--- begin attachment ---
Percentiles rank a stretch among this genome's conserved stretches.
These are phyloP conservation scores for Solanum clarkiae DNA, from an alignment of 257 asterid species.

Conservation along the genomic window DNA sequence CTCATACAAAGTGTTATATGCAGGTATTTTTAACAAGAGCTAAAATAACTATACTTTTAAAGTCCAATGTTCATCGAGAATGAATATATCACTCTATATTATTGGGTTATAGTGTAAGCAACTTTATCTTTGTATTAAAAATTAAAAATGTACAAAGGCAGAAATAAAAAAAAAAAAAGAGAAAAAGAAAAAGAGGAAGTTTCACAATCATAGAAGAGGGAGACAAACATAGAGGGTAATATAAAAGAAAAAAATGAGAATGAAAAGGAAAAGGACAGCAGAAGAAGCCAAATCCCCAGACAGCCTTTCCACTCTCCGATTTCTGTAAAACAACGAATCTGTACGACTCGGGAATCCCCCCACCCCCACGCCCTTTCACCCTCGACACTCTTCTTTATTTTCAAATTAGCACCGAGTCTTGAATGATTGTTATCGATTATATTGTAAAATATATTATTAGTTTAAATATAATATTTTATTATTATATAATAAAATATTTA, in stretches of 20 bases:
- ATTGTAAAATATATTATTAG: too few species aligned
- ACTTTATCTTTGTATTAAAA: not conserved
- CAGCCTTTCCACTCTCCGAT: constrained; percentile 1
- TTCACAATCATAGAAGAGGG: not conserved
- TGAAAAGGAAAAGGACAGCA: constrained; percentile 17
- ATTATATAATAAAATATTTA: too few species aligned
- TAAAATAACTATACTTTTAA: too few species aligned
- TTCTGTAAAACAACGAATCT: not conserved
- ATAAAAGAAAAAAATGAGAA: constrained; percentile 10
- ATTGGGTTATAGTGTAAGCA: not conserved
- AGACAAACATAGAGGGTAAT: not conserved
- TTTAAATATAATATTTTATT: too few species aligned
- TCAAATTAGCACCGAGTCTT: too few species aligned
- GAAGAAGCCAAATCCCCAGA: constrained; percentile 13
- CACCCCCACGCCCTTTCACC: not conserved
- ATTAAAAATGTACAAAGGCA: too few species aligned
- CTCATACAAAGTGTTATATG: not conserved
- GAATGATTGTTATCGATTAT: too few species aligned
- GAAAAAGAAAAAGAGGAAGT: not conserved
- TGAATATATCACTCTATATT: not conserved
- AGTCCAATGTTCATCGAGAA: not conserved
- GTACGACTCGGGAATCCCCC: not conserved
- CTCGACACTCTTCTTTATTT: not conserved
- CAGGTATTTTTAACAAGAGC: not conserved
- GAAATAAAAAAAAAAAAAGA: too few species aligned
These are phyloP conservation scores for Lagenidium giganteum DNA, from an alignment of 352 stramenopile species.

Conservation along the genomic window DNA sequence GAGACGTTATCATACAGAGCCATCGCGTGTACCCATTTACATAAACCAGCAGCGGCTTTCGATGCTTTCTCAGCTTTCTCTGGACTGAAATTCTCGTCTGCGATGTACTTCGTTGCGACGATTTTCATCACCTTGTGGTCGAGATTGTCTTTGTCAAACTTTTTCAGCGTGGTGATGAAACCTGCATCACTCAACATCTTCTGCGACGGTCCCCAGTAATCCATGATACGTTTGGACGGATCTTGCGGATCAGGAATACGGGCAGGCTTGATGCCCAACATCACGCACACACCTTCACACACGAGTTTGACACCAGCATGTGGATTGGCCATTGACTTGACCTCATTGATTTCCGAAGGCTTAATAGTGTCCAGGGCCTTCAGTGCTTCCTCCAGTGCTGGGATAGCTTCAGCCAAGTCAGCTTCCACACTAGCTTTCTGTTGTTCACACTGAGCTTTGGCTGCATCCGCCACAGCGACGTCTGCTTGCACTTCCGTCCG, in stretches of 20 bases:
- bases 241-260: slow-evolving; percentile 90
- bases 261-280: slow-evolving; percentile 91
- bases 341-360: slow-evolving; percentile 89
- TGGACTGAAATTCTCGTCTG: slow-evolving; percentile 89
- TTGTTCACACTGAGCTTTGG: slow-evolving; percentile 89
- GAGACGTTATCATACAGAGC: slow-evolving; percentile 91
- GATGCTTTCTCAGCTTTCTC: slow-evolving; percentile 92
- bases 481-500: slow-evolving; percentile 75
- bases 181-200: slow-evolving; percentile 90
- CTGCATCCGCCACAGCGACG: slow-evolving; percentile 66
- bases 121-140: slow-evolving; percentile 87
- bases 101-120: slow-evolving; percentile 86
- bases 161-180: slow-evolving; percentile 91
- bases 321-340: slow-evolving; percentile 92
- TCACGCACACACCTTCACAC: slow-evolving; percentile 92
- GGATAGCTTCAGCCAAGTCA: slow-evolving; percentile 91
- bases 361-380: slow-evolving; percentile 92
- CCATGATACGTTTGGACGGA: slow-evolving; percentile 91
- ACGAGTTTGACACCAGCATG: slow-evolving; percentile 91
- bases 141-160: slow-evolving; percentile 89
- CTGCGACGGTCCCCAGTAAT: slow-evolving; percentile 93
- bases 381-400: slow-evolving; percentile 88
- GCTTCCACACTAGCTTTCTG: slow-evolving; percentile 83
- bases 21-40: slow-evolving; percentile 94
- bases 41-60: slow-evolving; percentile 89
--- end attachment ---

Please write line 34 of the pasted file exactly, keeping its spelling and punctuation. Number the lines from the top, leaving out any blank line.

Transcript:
- TGGACTGAAATTCTCGTCTG: slow-evolving; percentile 89